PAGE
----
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Deadly Istanbul suicide attack blamed on IS

Turkish PM says Syrian member of Islamic State group caused explosion in Sultanahmet, which killed 10 people
More than a dozen people were reported wounded in the blast (AA)

At least 10 foreign tourists have been killed and 15 other people wounded in a blast in the historic centre of Istanbul blamed on the Islamic State (IS) group.

Germany said at least eight of its nationals had been killed in the blast in the Sultanahmet district, while a Turkish official put the total number of Germans killed at nine.

German Chancellor Angela Merkel expressed “solidarity” with Turkey and added that Berlin would put up a determined fight against terror.

"We feel a sense of solidarity with Turkey," she said, adding that those who carry out such attacks, be it in Paris, or Copenhagen or Istanbul, have the same target - "our free life and free society".

Peru also confirmed one of its nationals had died in the attack, the foreign ministry in Lima said. Turkish media reports said German and Peruvian tourists were also among the wounded. 

Police sources named the attacker as Nabil Fadli, a 28-year-old Syrian born in Saudi Arabia, described by Turkish Prime Minister Ahmet Davutoglu as a member of IS.

"We have determined that the perpetrator of the attack is a foreigner who is a member of Daesh," Davutoglu said in Ankara, using an Arabic acronym for IS.

The blast happened at about 10:20am local time with force enough to be heard across the centre of the city, witnesses told the AFP news agency.

"The explosion was so loud, the ground shook. There was a very heavy smell that burned my nose," a German tourist named Caroline told the AFP news agency.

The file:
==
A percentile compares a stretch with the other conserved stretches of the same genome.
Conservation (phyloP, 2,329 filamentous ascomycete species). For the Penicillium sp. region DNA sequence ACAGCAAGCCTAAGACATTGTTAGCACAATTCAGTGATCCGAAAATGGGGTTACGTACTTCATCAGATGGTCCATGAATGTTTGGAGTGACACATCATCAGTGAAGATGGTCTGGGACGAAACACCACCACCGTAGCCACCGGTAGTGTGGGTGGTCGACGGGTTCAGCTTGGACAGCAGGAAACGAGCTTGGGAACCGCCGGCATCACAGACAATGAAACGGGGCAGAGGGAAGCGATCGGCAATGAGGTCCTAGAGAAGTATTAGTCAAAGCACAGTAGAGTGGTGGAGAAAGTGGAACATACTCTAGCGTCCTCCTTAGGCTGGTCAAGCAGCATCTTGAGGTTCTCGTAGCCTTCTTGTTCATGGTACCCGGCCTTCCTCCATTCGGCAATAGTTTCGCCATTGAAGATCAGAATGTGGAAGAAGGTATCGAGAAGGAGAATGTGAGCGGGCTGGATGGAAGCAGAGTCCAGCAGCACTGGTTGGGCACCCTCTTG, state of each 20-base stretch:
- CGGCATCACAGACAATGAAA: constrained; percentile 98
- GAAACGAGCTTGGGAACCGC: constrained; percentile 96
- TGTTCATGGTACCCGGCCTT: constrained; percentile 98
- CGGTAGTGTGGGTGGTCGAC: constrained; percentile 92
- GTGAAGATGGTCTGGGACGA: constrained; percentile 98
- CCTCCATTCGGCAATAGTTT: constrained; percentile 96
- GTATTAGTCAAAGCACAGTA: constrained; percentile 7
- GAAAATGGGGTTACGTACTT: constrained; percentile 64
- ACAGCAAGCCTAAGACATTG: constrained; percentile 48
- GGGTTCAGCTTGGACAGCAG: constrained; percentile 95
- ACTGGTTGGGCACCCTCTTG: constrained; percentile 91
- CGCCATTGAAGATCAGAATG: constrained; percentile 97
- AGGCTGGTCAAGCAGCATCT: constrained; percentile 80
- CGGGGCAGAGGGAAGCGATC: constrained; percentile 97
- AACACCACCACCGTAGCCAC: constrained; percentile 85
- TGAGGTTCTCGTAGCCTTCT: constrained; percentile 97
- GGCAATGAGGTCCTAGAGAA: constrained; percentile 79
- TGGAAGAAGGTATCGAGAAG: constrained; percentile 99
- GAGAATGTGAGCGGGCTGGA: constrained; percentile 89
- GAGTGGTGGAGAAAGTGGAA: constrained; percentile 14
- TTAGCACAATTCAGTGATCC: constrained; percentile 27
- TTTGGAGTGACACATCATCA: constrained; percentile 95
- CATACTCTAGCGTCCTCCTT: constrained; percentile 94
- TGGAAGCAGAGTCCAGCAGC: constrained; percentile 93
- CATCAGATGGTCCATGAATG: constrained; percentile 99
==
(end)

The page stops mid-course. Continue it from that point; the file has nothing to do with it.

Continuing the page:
Turkish President Recep Tayyip Erdogan called for "unity and solidarity as a nation," reiterated Turkey's committment to fighting "terrorism" and condemned criticism of his government's policies from foreign sources.

UN Secretary-General Ban Ki-moon on Tuesday condemned the suicide bomb attack, calling it a "despicable crime" and said the perpetrators must face justice.

German tourism giant TUI said that customers who had booked trips to Istanbul could switch destination without penalties. The operator said customers can also opt to postpone their trip to Istanbul without penalties for the next six days.

Germans are by far the most frequent foreign visitors to Turkey, with 258,613 arriving in November 2015, accounting for 15 percent of all arrivals.

Some 5.4 million Germans arrived in Turkey between January and November last year.

Turkey has been on alert since 103 people were killed on 10 October when two suicide bombers attacked a crowd of peace activists in the capital Ankara, the bloodiest strike in the country's modern history.

That operation was blamed on IS, as were two other attacks in the country's Kurdish-dominated southeast earlier in the year.

Turkish authorities have in recent weeks arrested several suspected IS members, with officials saying they were planning attacks in Istanbul.

But Turkey is also waging a campaign on the outlawed Kurdistan Workers Party (PKK) which has staged dozens of attacks against members of the security forces in the southeast of the country. The military campaign in the Kurdish-majority areas has seen more than 600 PKK militants and over 150 civilians killed, according to human rights groups.

A PKK splinter group, the Kurdistan Freedom Falcons (TAK), claimed a mortar attack on Istanbul's second international airport on 23 December which killed a female cleaner and damaged several planes.

Meanwhile, the banned ultra-left Revolutionary People's Liberation Party–Front (DHKP-C) has also staged a string of small-scale attacks in Istanbul over the last months.

However, attacks by Kurdish and leftist groups have overwhelmingly targeted government buildings and security and state officials rather than civilians, while those same groups have been the primary focus of attacks by IS.